There are several journalistic clichés that ought to alert the reader to a non-story in the coverage of elections. "The gloves come off" is one of the hardiest. Last week, the last before the ballot papers go out in the Labour leadership election, it was reported that the contest between the two leading contenders was turning fratricidal. Well, that cliché did at least have the merit of referring to actual brothers. But the "personal attack" written up by The Guardian turned out to be David Miliband saying that opposition for the sake of it was "naive". I am not saying that this was not directed at his brother, but it was not a personal attack.
I'll tell you what a personal attack looks like. It looks like the young people who held up banners and placards reading "Ed Speaks Human" at Ed Miliband's leadership campaign launch in May. That attempt to project the younger brother as slightly less geeky than the elder one was unworthy but not entirely misconceived. At that point, Ed Miliband had a huge opportunity. Young and fresh, he had a chance to do what David Cameron did and use a long campaign to impress his party with his personable air. But there was more to Cameron's campaign than that. His positioning was astute, as the heir to Blair and, therefore, as the candidate best placed to exploit Labour's civil war and to win the general election.
In that respect, Ed Miliband's campaign is still on the taxiway. I will not rehearse all the reasons why I think David Miliband should win this election, but suffice it to say that in the past three months his brother has failed to convince as the candidate of whom the Government should be most afraid. Of course, David Miliband has his weaknesses. He is not nearly right-wing enough for people like me. (When I said that I realised why he had to adopt some left-wing positions during the leadership campaign, he responded, "Because I believe in them?") And, yes, his manner can be awkward. But he is no David Davis. And it has become clearer now that the younger brother is essentially a less ideologically flexible Gordon Brown with a better-functioning smile mechanism.
What is surprising is that this has become clear even without sustained scrutiny of Ed Miliband's record as a decision-maker and minister. After he was Gordon Brown's attendant who specialised in being rude to Tony Blair's staff ("Why haven't you packed up to go? There's a deal and he's got to go"), he had three important jobs in Brown's government. First, he was at the Cabinet Office, charged with giving a sense of purpose and direction to the Prime Minister's operation. According to Peter Mandelson, who eventually succeeded in that role, Ed "disappointed Gordon by not lending him more practical support when he was originally placed as a minister in the Cabinet Office". This was a central job at the heart of prime ministerial power, and he must share the blame for the disarray of Brown's first 18 months. And it fits with the younger Miliband's reputation in Whitehall for indecision.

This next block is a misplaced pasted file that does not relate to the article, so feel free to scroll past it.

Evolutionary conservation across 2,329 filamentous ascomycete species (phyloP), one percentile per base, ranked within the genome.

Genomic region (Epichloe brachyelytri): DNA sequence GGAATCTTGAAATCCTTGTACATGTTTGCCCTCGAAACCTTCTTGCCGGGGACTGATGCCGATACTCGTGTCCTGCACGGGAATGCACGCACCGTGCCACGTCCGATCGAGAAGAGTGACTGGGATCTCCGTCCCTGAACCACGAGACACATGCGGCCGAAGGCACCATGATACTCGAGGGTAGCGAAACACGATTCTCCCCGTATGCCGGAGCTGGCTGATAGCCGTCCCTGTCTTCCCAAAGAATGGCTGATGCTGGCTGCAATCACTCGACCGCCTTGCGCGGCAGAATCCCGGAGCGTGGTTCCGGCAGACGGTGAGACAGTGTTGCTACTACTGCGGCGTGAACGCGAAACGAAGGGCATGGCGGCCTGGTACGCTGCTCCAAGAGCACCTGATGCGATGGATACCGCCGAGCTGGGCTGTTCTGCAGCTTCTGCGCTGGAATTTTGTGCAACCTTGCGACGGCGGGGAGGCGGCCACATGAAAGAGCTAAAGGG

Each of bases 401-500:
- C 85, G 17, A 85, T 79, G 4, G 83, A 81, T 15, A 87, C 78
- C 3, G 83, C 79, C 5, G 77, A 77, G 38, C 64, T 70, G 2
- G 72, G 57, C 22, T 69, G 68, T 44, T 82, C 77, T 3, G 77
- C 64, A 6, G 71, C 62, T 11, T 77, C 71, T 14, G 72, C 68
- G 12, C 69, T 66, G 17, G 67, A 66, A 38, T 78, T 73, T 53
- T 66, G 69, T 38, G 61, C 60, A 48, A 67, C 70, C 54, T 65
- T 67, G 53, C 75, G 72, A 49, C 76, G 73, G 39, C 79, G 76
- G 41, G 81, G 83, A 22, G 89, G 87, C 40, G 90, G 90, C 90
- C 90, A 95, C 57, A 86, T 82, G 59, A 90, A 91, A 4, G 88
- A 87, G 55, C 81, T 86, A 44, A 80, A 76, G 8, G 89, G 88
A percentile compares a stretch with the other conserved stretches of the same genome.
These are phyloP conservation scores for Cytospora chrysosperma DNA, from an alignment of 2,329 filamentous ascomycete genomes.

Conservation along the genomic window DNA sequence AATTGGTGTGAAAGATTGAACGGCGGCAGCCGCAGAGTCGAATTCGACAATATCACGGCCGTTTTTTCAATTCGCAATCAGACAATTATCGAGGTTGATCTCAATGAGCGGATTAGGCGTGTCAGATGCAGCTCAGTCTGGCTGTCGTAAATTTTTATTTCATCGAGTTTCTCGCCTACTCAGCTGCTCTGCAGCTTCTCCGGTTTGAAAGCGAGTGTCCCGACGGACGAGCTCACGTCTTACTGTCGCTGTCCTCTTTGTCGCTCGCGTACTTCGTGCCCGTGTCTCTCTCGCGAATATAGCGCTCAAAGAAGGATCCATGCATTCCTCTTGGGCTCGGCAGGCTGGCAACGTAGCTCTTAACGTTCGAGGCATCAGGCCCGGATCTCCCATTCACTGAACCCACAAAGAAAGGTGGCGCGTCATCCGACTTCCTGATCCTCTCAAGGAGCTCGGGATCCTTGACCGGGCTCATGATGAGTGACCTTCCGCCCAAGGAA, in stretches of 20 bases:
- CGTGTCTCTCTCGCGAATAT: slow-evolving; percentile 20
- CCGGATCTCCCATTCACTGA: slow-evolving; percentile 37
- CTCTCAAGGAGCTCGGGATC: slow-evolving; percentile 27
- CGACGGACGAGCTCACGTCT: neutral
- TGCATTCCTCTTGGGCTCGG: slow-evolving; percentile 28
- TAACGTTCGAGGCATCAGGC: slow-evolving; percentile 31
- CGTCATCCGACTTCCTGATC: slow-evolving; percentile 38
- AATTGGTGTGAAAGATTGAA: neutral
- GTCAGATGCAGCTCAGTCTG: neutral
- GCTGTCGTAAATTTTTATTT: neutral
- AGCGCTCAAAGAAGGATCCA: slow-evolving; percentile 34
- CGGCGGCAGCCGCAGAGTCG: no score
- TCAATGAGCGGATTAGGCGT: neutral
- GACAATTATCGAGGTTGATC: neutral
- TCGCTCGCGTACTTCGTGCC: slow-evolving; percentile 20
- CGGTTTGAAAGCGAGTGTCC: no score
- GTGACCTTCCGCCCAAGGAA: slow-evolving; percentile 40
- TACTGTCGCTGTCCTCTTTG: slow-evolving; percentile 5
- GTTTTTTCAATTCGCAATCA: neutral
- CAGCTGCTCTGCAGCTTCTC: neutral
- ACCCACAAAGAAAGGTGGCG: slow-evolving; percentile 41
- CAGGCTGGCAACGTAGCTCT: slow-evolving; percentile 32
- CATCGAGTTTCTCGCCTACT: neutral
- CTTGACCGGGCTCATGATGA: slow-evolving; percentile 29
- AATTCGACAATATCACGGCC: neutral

Second, he was Climate Change Secretary, operating within the favourable political context created by his brother. It was David Miliband who had the imagination to turn global warming into a positive cause for Labour.
Third, he was in charge of writing Labour's manifesto for this year's election. Again Mandelson is uncomplimentary. As the election neared, he writes in his memoir, it emerged that there was a big problem with "the draft version of Ed Miliband's manifesto, which seemed to have been road-tested more with Guardian columnists than Philip [Gould]'s groups of voters". After Ed had oversold it as "radical", the document had to be rescued by people who knew what they were doing.
None of that has been brought into this supposedly gloves-off campaign by the elder brother. Or, indeed, by any of the other candidates. Most of the low-level aggression towards Ed Miliband has come from his former ally in the Brown camp, Ed Balls, and has focused on his claim to have opposed the Iraq war in secret. (He really was against the invasion, we were assured by an admiring Guardian interviewer last week, because an anonymous friend said so.) And yet David Miliband seems well-placed to win.
The only poll of party members and Labour-supporting trade unionists, carried out by YouGov last month, put the elder brother ahead by eight points, 54 to 46 per cent, after transferring the votes of the other three candidates. Since then, he has picked up more endorsements that testify to the breadth of his appeal. Jon Cruddas's blessing, conferred last week, was an important moment, a symbol of David Miliband's ability to work with the sensible left. It backs his claim in today's interview with The Independent on Sunday, to be the "unity candidate", and makes the point by contrast that his brother has shown himself to be polarising and factional. Mind you, I suspect that the endorsement that really counts was that from Gillian Duffy, the Rochdale voter described by Gordon Brown as a "bigoted woman" in the general election's head-in-hands moment. She met David Miliband and said: "He's a really nice man and obviously very intelligent but also down to earth. I think he would be a great prime minister."
What next? That is when David Miliband's stature as the unity candidate will really count. His "warm and comradely" approach means that the campaign has been dull for the rest of us. But after the election they will have to work together.
Among the first big decisions for David Miliband, if elected in four weeks' time, will be what jobs to give his brother and – more importantly – Ed Balls (Shadow Home Secretary rather than Chancellor, I guess). Party unity is a secret weapon in democratic politics, and David Miliband will need to deploy it straight away. That's why the gloves have stayed on.
John Rentoul blogs at: www.independent.co.uk/jrentoul